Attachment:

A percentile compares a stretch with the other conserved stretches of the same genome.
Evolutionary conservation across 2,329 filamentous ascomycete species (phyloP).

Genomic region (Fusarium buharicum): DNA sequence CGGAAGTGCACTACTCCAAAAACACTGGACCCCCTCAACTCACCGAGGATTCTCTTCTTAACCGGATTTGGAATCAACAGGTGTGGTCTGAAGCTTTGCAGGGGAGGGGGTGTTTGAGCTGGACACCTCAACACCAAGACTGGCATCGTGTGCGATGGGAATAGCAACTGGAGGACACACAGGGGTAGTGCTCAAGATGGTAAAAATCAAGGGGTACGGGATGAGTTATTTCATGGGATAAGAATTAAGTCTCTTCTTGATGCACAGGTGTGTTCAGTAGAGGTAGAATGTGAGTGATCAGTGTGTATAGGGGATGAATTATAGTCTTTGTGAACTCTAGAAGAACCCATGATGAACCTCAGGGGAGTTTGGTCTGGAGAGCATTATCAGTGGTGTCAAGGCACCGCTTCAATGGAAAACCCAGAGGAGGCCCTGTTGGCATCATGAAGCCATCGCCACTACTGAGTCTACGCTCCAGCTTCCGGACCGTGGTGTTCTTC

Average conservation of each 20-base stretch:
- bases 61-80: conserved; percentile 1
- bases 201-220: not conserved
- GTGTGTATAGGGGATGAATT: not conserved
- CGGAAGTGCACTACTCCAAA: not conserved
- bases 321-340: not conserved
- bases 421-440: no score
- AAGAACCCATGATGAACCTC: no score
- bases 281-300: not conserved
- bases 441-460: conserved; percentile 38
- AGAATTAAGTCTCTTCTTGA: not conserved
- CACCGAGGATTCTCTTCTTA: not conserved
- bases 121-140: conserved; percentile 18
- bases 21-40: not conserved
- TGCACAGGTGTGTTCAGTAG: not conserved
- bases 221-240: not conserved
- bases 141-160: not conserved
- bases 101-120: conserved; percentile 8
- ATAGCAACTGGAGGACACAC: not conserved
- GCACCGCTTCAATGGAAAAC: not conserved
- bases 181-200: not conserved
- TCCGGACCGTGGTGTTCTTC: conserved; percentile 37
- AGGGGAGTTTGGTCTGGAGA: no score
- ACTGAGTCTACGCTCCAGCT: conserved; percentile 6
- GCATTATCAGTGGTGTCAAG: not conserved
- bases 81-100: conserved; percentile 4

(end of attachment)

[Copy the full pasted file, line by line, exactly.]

A percentile compares a stretch with the other conserved stretches of the same genome.
Evolutionary conservation across 2,329 filamentous ascomycete species (phyloP).

Genomic region (Fusarium buharicum): DNA sequence CGGAAGTGCACTACTCCAAAAACACTGGACCCCCTCAACTCACCGAGGATTCTCTTCTTAACCGGATTTGGAATCAACAGGTGTGGTCTGAAGCTTTGCAGGGGAGGGGGTGTTTGAGCTGGACACCTCAACACCAAGACTGGCATCGTGTGCGATGGGAATAGCAACTGGAGGACACACAGGGGTAGTGCTCAAGATGGTAAAAATCAAGGGGTACGGGATGAGTTATTTCATGGGATAAGAATTAAGTCTCTTCTTGATGCACAGGTGTGTTCAGTAGAGGTAGAATGTGAGTGATCAGTGTGTATAGGGGATGAATTATAGTCTTTGTGAACTCTAGAAGAACCCATGATGAACCTCAGGGGAGTTTGGTCTGGAGAGCATTATCAGTGGTGTCAAGGCACCGCTTCAATGGAAAACCCAGAGGAGGCCCTGTTGGCATCATGAAGCCATCGCCACTACTGAGTCTACGCTCCAGCTTCCGGACCGTGGTGTTCTTC

Average conservation of each 20-base stretch:
- bases 61-80: conserved; percentile 1
- bases 201-220: not conserved
- GTGTGTATAGGGGATGAATT: not conserved
- CGGAAGTGCACTACTCCAAA: not conserved
- bases 321-340: not conserved
- bases 421-440: no score
- AAGAACCCATGATGAACCTC: no score
- bases 281-300: not conserved
- bases 441-460: conserved; percentile 38
- AGAATTAAGTCTCTTCTTGA: not conserved
- CACCGAGGATTCTCTTCTTA: not conserved
- bases 121-140: conserved; percentile 18
- bases 21-40: not conserved
- TGCACAGGTGTGTTCAGTAG: not conserved
- bases 221-240: not conserved
- bases 141-160: not conserved
- bases 101-120: conserved; percentile 8
- ATAGCAACTGGAGGACACAC: not conserved
- GCACCGCTTCAATGGAAAAC: not conserved
- bases 181-200: not conserved
- TCCGGACCGTGGTGTTCTTC: conserved; percentile 37
- AGGGGAGTTTGGTCTGGAGA: no score
- ACTGAGTCTACGCTCCAGCT: conserved; percentile 6
- GCATTATCAGTGGTGTCAAG: not conserved
- bases 81-100: conserved; percentile 4